Notes on the Bible, by Albert Barnes, , at sacred-texts.com
- Joseph in Potiphar's House
According to our reckoning, Perez and Zerah were born when Judah was in his twenty-eighth year, and therefore, Joseph in his twenty-fourth. Here, then, we go back seven years to resume the story of Joseph.
Joseph fares well with his first master. "Potiphar." This is a racapitulation of the narrative in Gen. 37: "The Lord;" the God of covenant is with Joseph. "In the house." Joseph was a domestic servant. "And his master saw." The prosperity that attended all Joseph's doings was so striking as to show that the Lord was with him. "Set him over" - made him overseer of all that was in his house. "The Lord blessed the Mizrite's house." He blesses those who bless his own Gen 12:3. "Beautiful in form and look" Gen 29:17. This prepares the way for the following occurrence.
Joseph resists the daily solicitations of his master's wife to lie with her. "None greater in this house than I." He pleads the unreserved trust his master had reposed in him. He is bound by the law of honor, the law of chastity (this great evil), and the law of piety (sin against God). Joseph uses the common name of God in addressing this Egyptian. He could employ no higher pleas than the above.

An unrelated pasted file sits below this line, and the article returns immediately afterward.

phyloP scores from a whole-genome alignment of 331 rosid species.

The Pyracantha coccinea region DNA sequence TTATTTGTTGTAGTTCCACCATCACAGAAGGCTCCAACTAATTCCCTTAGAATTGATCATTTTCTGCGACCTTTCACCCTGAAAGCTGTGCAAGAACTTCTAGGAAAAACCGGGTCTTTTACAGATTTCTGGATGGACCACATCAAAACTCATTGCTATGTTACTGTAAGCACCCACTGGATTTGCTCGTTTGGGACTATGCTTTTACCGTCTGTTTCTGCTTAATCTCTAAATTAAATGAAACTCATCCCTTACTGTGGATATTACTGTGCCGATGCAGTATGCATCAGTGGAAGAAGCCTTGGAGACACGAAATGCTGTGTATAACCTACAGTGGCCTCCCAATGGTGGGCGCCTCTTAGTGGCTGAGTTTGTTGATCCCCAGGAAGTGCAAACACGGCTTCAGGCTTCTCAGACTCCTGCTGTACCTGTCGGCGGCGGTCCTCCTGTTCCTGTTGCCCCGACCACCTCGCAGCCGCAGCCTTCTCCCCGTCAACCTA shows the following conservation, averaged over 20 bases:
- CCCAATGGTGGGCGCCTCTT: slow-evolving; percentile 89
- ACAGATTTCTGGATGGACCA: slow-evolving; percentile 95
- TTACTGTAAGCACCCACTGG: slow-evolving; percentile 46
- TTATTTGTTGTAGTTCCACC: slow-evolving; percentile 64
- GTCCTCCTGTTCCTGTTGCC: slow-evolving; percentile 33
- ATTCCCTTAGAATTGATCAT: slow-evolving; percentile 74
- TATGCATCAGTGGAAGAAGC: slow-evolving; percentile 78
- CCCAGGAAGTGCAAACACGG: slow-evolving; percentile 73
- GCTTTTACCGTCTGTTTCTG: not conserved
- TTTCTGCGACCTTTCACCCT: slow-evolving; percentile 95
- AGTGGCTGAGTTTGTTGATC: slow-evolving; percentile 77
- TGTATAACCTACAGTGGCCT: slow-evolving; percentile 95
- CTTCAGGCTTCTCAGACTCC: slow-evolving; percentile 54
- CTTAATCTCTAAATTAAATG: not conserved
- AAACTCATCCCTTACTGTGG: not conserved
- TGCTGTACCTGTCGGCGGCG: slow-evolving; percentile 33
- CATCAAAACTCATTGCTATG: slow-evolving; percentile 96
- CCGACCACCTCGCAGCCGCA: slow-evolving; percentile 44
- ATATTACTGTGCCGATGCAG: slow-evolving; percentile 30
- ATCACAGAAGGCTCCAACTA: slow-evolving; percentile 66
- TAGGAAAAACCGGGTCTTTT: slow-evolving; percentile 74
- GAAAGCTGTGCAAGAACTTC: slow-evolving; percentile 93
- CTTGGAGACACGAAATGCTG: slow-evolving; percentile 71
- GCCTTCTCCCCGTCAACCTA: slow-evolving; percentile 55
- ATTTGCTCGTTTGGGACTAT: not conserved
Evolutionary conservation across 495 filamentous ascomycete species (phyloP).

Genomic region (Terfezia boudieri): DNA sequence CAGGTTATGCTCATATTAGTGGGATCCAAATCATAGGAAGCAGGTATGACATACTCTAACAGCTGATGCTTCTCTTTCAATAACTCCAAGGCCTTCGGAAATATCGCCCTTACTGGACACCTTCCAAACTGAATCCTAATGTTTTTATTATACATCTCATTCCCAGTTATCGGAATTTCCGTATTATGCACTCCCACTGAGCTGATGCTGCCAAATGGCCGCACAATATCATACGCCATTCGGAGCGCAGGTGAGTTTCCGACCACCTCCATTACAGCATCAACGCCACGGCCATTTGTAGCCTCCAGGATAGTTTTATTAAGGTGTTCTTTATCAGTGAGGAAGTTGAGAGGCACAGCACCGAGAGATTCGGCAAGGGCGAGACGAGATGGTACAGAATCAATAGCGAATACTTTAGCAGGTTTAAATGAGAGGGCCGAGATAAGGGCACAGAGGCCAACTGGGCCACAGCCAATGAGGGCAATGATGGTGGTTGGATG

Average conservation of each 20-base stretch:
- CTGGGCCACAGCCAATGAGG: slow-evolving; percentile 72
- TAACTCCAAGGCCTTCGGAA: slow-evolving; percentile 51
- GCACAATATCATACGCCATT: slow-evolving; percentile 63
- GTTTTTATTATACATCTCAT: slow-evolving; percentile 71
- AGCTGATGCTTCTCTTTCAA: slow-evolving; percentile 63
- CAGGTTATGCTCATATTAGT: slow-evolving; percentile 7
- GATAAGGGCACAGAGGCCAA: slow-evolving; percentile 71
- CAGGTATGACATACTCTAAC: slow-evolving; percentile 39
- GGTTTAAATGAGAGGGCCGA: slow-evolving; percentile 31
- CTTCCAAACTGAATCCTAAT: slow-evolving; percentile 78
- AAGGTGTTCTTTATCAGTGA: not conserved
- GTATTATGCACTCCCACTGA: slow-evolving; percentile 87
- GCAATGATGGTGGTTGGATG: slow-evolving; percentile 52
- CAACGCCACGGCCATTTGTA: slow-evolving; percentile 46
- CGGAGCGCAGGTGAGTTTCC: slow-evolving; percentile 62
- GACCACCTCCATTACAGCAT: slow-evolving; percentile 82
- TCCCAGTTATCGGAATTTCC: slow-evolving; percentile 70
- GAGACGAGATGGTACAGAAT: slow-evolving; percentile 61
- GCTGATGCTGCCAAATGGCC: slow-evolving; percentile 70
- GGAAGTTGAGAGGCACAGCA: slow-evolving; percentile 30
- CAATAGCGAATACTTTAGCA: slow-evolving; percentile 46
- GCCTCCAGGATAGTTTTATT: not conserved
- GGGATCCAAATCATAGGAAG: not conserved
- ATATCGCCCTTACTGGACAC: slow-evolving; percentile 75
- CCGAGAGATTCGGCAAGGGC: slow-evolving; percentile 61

"At this day," the day on which the occurrence now to be related took place. "To do his business." He does not come in her way except at the call of duty. He hath brought in. She either does not condescend, or does not need to name her husband. "A Hebrew to mock us." Her disappointment now provokes her to falsehood as the means of concealment and revenge. A Hebrew is still the only national designation proper to Joseph Gen 14:13. Jacob's descendants had not got beyond the family. The term Israelite was therefore, not yet in use. The national name is designedly used as a term of reproach among the Egyptians Gen 43:32. "To mock us," - to take improper liberties, not only with me, but with any of the females in the house. "I cried with a loud voice." This is intended to be the proof of her innocence Deu 22:24, Deu 22:27. "Left his garments by me;" not in her hand, which would have been suspicious.
Her husband believes her story and naturally resents the supposed unfaithfulness of his slave. His treatment of him is mild. He puts him in ward, probably to stand his trial for the offence. The Lord does not forsake the prisoner. He gives him favor with the governor of the jail. The same unlimited trust is placed in him by the governor as by his late master.